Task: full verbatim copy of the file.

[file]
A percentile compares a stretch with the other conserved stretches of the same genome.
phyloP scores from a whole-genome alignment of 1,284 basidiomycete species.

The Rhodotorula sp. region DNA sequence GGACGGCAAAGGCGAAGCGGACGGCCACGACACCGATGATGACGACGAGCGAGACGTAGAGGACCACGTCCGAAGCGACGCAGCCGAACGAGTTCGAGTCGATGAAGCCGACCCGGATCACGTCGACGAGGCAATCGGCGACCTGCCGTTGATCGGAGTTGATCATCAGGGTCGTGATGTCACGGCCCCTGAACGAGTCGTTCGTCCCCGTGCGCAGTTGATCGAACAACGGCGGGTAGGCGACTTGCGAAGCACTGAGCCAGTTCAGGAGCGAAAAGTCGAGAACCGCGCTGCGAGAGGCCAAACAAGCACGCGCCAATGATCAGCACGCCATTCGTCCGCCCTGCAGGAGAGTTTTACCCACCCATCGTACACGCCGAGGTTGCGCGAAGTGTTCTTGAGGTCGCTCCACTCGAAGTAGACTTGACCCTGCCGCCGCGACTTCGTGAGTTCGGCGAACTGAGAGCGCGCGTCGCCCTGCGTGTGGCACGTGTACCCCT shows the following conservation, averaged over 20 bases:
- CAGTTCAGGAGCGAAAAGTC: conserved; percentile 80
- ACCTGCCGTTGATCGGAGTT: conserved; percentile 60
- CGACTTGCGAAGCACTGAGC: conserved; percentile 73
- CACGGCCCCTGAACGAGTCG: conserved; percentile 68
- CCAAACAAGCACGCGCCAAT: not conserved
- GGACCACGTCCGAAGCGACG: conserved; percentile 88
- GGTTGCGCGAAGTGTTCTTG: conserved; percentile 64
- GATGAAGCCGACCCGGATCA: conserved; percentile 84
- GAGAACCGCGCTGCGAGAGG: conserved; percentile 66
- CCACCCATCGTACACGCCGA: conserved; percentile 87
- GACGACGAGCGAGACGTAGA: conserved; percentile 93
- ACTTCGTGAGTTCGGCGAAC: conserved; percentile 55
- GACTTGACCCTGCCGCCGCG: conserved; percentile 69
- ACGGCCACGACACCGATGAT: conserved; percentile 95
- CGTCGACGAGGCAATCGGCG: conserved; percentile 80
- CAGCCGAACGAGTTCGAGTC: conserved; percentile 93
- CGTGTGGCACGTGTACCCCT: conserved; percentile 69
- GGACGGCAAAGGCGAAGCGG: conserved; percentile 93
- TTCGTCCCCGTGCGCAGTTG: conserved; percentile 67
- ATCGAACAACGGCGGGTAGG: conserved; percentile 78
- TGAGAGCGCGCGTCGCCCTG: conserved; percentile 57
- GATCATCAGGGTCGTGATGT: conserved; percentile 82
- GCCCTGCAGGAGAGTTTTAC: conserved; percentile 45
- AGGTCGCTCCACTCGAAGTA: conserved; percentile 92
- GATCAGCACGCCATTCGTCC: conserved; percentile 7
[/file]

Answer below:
A percentile compares a stretch with the other conserved stretches of the same genome.
phyloP scores from a whole-genome alignment of 1,284 basidiomycete species.

The Rhodotorula sp. region DNA sequence GGACGGCAAAGGCGAAGCGGACGGCCACGACACCGATGATGACGACGAGCGAGACGTAGAGGACCACGTCCGAAGCGACGCAGCCGAACGAGTTCGAGTCGATGAAGCCGACCCGGATCACGTCGACGAGGCAATCGGCGACCTGCCGTTGATCGGAGTTGATCATCAGGGTCGTGATGTCACGGCCCCTGAACGAGTCGTTCGTCCCCGTGCGCAGTTGATCGAACAACGGCGGGTAGGCGACTTGCGAAGCACTGAGCCAGTTCAGGAGCGAAAAGTCGAGAACCGCGCTGCGAGAGGCCAAACAAGCACGCGCCAATGATCAGCACGCCATTCGTCCGCCCTGCAGGAGAGTTTTACCCACCCATCGTACACGCCGAGGTTGCGCGAAGTGTTCTTGAGGTCGCTCCACTCGAAGTAGACTTGACCCTGCCGCCGCGACTTCGTGAGTTCGGCGAACTGAGAGCGCGCGTCGCCCTGCGTGTGGCACGTGTACCCCT shows the following conservation, averaged over 20 bases:
- CAGTTCAGGAGCGAAAAGTC: conserved; percentile 80
- ACCTGCCGTTGATCGGAGTT: conserved; percentile 60
- CGACTTGCGAAGCACTGAGC: conserved; percentile 73
- CACGGCCCCTGAACGAGTCG: conserved; percentile 68
- CCAAACAAGCACGCGCCAAT: not conserved
- GGACCACGTCCGAAGCGACG: conserved; percentile 88
- GGTTGCGCGAAGTGTTCTTG: conserved; percentile 64
- GATGAAGCCGACCCGGATCA: conserved; percentile 84
- GAGAACCGCGCTGCGAGAGG: conserved; percentile 66
- CCACCCATCGTACACGCCGA: conserved; percentile 87
- GACGACGAGCGAGACGTAGA: conserved; percentile 93
- ACTTCGTGAGTTCGGCGAAC: conserved; percentile 55
- GACTTGACCCTGCCGCCGCG: conserved; percentile 69
- ACGGCCACGACACCGATGAT: conserved; percentile 95
- CGTCGACGAGGCAATCGGCG: conserved; percentile 80
- CAGCCGAACGAGTTCGAGTC: conserved; percentile 93
- CGTGTGGCACGTGTACCCCT: conserved; percentile 69
- GGACGGCAAAGGCGAAGCGG: conserved; percentile 93
- TTCGTCCCCGTGCGCAGTTG: conserved; percentile 67
- ATCGAACAACGGCGGGTAGG: conserved; percentile 78
- TGAGAGCGCGCGTCGCCCTG: conserved; percentile 57
- GATCATCAGGGTCGTGATGT: conserved; percentile 82
- GCCCTGCAGGAGAGTTTTAC: conserved; percentile 45
- AGGTCGCTCCACTCGAAGTA: conserved; percentile 92
- GATCAGCACGCCATTCGTCC: conserved; percentile 7